A few things came to mind when I read your story, Kimberly.  First, that the form they sent seems to cover a lot of the new ‘procedures’ linked to the new family allowance program being implemented this month, specifically the brouhaha in the media over NJ who has children living abroad needing to jump through all sorts of hoops to qualify.  More tellingly, the part at the bottom confirms what I suspected was the case, it’s a piece of gyousei shidou;, or ‘administrative guidance.’  That’s why the official may have had trouble supplying you with an actual law, as it doesn’t actually exist.  However, in the minds of the local bureaucrats it’s just as good, especially if it “came from above.”

    Wiki has a good stub on the subject here:

    http://en.wikipedia.org/wiki/Administrative_guidance

    ENDS

    19 Responses to “Gaijin Card Checks expand to Tax Bureau, now required for filing household tax returns”

    1. Mumei Says:

      Work has always done it for me, so I have never needed to fill my tax return directly with the city / ward office.

      However, you could fight this per 外国人登録法 13-2. They will need a 法務省令 in order to qualify for presentation of the card (but are still not entitled to a copy). I note at the very bottom that it says “この文書による行政指導の責任者は、税務署長です”–note the slightly different English translation–but that is not a valid substitute for 法務省令.
      Here is a list: http://www.moj.go.jp/hisho/shomu/syokan-horei_syorei.html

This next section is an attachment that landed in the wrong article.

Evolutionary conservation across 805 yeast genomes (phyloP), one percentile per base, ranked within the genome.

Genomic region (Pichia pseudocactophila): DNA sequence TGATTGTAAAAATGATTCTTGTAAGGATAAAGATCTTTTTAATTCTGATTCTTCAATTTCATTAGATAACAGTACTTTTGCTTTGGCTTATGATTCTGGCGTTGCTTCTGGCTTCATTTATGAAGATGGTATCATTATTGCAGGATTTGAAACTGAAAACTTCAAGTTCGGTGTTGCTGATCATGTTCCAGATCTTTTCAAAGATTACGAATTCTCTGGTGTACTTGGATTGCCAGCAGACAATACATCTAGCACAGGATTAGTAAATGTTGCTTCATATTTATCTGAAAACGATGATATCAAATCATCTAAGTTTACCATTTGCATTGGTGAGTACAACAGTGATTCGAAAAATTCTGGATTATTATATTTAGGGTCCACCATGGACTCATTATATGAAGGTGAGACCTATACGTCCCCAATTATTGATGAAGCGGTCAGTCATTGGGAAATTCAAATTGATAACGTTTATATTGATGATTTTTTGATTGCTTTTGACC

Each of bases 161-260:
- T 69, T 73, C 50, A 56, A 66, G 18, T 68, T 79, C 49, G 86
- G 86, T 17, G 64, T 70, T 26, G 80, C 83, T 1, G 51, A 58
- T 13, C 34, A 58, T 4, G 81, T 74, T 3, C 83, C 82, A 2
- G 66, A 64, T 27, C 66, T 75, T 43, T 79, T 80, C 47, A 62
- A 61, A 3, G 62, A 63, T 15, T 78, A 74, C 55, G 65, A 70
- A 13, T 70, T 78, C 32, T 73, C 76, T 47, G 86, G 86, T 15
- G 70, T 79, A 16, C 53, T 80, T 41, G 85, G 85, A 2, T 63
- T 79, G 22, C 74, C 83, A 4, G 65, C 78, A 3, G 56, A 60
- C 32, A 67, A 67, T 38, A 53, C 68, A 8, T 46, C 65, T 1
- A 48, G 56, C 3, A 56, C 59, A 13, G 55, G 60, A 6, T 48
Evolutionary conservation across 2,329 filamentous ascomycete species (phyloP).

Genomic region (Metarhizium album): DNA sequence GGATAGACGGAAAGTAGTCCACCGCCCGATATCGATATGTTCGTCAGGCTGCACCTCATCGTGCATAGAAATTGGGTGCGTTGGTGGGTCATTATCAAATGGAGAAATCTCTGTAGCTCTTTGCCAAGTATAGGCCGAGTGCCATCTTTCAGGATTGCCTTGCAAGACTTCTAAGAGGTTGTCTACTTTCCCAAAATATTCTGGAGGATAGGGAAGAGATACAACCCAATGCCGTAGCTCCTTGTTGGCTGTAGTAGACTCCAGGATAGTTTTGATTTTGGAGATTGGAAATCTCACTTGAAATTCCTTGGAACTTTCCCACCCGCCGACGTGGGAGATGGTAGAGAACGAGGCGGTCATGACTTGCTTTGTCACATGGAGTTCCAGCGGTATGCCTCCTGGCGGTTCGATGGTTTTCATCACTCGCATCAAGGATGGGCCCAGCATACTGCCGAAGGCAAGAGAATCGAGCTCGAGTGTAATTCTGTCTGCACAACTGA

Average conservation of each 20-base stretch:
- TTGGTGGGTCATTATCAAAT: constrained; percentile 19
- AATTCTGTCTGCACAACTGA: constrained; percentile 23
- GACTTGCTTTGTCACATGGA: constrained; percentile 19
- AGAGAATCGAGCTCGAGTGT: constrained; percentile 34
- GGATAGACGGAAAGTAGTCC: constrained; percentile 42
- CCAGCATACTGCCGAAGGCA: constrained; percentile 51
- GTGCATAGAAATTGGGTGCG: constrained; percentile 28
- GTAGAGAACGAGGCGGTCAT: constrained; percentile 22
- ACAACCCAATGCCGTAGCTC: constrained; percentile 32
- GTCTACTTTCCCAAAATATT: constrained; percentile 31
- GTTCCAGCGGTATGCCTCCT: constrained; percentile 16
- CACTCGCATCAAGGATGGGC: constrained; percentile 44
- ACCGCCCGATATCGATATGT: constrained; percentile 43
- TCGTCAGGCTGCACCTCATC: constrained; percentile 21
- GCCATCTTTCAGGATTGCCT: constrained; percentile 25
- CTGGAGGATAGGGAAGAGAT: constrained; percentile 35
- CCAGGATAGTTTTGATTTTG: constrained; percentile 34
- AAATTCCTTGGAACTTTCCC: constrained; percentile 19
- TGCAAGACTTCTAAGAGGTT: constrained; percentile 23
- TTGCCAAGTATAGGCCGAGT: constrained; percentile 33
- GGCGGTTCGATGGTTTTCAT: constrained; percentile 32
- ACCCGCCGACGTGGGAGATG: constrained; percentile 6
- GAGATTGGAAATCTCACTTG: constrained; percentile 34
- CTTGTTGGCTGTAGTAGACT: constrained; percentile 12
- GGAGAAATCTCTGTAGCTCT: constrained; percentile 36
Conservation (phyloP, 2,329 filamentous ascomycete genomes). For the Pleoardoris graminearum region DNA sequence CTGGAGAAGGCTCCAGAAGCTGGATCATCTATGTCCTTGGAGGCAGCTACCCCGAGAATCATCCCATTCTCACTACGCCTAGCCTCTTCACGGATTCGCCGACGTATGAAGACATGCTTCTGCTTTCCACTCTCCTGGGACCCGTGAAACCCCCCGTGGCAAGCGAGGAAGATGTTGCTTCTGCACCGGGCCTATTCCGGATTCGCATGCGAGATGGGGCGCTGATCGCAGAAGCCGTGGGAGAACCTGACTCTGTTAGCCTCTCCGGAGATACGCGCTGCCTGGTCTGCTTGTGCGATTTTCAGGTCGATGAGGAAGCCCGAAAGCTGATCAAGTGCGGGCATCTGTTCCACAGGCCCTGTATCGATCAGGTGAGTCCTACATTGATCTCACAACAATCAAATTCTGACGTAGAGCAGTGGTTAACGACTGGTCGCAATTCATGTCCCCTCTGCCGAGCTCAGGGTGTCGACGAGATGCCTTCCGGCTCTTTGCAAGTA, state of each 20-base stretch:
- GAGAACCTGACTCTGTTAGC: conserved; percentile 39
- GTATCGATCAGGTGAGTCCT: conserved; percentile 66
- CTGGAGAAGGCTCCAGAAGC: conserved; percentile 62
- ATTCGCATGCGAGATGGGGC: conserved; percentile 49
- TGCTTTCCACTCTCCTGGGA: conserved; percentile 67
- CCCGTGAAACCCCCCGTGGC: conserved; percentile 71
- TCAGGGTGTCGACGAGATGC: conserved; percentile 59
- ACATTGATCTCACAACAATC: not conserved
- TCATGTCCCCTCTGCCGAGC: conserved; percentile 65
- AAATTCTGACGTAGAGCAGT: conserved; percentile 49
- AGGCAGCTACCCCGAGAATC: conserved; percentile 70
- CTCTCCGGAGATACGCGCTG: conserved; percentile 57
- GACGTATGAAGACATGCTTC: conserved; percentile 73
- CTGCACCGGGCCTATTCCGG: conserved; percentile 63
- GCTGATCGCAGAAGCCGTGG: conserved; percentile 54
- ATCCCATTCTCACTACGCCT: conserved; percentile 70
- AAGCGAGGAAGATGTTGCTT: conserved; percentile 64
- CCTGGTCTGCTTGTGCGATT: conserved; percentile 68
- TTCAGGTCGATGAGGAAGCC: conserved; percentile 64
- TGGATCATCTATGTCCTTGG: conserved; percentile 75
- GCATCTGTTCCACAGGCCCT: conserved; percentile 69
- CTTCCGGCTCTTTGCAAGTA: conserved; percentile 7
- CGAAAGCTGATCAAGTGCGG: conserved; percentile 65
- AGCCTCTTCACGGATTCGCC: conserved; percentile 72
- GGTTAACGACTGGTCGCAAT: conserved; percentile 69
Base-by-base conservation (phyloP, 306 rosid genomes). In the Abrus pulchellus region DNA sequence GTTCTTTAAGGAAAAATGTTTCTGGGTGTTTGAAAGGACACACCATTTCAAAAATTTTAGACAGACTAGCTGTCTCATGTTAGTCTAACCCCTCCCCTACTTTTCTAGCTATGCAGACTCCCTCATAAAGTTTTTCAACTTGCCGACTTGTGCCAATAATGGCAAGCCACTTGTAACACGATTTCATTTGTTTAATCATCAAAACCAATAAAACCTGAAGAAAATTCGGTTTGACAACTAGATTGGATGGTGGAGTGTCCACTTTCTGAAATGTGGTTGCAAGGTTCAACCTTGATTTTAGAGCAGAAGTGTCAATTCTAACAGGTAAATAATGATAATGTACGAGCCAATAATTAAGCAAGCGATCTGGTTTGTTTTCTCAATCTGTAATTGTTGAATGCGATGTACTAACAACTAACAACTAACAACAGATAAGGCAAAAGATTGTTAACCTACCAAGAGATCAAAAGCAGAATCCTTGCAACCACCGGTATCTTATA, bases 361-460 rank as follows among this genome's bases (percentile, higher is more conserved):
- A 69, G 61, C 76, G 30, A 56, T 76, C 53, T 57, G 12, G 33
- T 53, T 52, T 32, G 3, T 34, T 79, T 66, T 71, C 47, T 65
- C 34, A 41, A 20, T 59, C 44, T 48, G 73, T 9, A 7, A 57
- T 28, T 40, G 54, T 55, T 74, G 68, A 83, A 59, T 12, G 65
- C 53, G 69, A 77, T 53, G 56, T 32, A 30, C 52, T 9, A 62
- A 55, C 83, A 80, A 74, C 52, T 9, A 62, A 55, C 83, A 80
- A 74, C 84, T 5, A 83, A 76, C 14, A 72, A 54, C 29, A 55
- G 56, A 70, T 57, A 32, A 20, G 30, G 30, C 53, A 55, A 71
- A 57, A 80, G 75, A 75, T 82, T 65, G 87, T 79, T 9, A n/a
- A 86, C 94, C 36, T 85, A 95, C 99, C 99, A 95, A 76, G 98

I would leave out the gaijin card copy and send them a copy of the law in its place. You have fulfilled your obligation of filling your taxes (something that seems to be problem with many Japanese). Whether they want to process it or not should not be your concern.

      That said, this seems to be another ignorant local policy. They should be asking for a 外国人登録原票記載事項証明書, not a copy of one’s gaijin card, which we carry for a different purpose. (Whether I would be happy to supply that or not is another matter, though. It depends on if Japanese need to supply a copy of their 住民票 when filling taxes, which I do not know.)

    2. stevicus Says:

      “it’s the government and they’ve got 48,000 yen that I want and need”
      “that’s a whole month’s pay coming back… ”

      I’m guessing it is 480,000 yen – which is one heck of a return. It is possible to decrease the amount that is being withheld?

    3. J Says:

      Every year when I receive the tax return forms from the tax office, there is an English form asking for details on tax residency status and days in and out of Japan. Most of the questions are potentially relevant to the tax calculation although the form also asks for the gaijin card number and visa status which are not relevant. I know people who prepare Japanese tax returns and am fairly certain that they never ask for a copy of the gaijin card to prepare the return. I have never been asked for mine by the tax office even when claiming a refund.

    4. The Shark Says:

      Interesting topic!

      Nationaliy and tax office: